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How to get on the train without actually spending cash (and not buying a pass)

I'm not sure anything's happening in the zeitgeist, but two of these stories cropped up at the same time. Takepart:

Chinese recycling company Incom first set up 10 of the machines, which resemble a typical vending machine in Beijing's subways, back in 2012, reports Recycling Today. The machines allow commuters to insert a plastic soda or water bottle in exchange for a transit pass or mobile phone credit. The machine has a sensor that is able to scan each bottle and determine how much it's worth. Commuters can get 5 to 15 cents per bottle. 

And in Russia, the New Statesman:

Would you rather do exercise than pay for your train ticket every day? That’s happening in Moscow right now. If you manage to pull off 30 squats while the machine watches you, you get a ticket. The machines are in Vystavochaya station for a month as a promotion for the Sochi Winter Olympics next year.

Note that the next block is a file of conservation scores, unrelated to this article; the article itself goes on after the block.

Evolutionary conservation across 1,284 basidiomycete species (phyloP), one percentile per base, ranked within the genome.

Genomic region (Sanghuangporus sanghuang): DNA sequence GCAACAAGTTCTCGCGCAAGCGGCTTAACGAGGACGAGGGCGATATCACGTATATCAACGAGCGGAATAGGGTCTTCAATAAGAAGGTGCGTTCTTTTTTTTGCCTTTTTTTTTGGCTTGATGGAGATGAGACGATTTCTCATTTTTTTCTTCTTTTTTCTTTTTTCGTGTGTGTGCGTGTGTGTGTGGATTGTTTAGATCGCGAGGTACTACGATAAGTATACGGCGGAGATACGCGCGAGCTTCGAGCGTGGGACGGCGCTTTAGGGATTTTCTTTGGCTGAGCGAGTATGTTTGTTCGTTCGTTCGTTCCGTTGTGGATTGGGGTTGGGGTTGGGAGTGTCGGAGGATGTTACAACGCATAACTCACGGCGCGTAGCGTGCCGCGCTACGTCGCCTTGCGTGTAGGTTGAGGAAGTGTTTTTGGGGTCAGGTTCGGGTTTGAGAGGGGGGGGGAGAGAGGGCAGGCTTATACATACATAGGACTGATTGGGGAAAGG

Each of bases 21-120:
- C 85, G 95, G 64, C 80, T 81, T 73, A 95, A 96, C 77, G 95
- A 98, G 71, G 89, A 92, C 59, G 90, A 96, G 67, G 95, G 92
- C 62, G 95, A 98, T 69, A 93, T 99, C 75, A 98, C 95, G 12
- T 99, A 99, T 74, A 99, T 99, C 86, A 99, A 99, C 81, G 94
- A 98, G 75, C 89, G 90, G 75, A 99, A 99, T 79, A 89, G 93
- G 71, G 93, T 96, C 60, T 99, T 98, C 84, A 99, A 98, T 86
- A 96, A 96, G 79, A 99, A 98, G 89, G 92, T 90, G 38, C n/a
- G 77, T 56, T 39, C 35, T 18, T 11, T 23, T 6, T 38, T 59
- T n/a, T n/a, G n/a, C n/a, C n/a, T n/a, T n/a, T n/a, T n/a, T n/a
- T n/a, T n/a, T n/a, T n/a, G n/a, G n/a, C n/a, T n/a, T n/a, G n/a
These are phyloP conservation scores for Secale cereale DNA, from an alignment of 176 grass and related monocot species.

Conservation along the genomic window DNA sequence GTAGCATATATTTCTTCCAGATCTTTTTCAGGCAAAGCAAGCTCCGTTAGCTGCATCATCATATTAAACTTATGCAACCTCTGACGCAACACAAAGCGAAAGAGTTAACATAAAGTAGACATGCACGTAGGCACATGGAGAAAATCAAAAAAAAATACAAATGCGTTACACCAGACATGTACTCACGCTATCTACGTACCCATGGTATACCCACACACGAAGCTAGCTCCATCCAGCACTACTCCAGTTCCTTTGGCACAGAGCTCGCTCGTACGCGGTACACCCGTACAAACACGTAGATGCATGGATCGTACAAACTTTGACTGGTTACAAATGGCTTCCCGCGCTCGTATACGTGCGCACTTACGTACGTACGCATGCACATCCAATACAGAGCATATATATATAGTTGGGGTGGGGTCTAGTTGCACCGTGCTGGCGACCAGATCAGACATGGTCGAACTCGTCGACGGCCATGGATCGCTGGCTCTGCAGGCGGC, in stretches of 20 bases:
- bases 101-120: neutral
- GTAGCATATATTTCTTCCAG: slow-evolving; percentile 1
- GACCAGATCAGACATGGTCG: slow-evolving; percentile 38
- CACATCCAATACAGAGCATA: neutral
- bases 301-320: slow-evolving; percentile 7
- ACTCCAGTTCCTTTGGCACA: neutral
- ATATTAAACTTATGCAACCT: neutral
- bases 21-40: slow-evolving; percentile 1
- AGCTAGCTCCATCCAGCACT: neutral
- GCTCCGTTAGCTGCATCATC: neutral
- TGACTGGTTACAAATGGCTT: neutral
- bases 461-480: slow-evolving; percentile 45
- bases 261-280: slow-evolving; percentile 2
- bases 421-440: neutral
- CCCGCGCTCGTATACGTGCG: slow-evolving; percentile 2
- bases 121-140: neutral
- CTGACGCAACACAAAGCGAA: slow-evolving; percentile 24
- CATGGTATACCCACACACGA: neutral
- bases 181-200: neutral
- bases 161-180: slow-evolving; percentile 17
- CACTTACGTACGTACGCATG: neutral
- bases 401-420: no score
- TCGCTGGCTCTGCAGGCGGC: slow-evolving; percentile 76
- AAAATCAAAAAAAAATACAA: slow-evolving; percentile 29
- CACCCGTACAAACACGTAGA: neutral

And here's the same idea in Japan? From 2013:

Installed at the Shaoyaoju Station of Beijing Subway Line 10 in late December 2012, the recycling machine program is still in its testing phase. Unlike American bottle bill programs, the machines are conveniently located and provide an instant reward. It’s less than two cents per bottle, but there’s no limit to how many can be redeemed. If you wanted to stand their all day feeding it plastic bottles you could, although other passengers might get upset.

Wildly extrapolating, we could set up a feudal infrastructure with vending machines: Trading labor or possessions for services (although not protection from warlords. Yet).

NOTE Here's the same vending machine idea in Turkey. They use it to feed stray dogs. Except it's not really a "vending machine," is it? (There's also the Swap-o-Matic, but it's about barter.)

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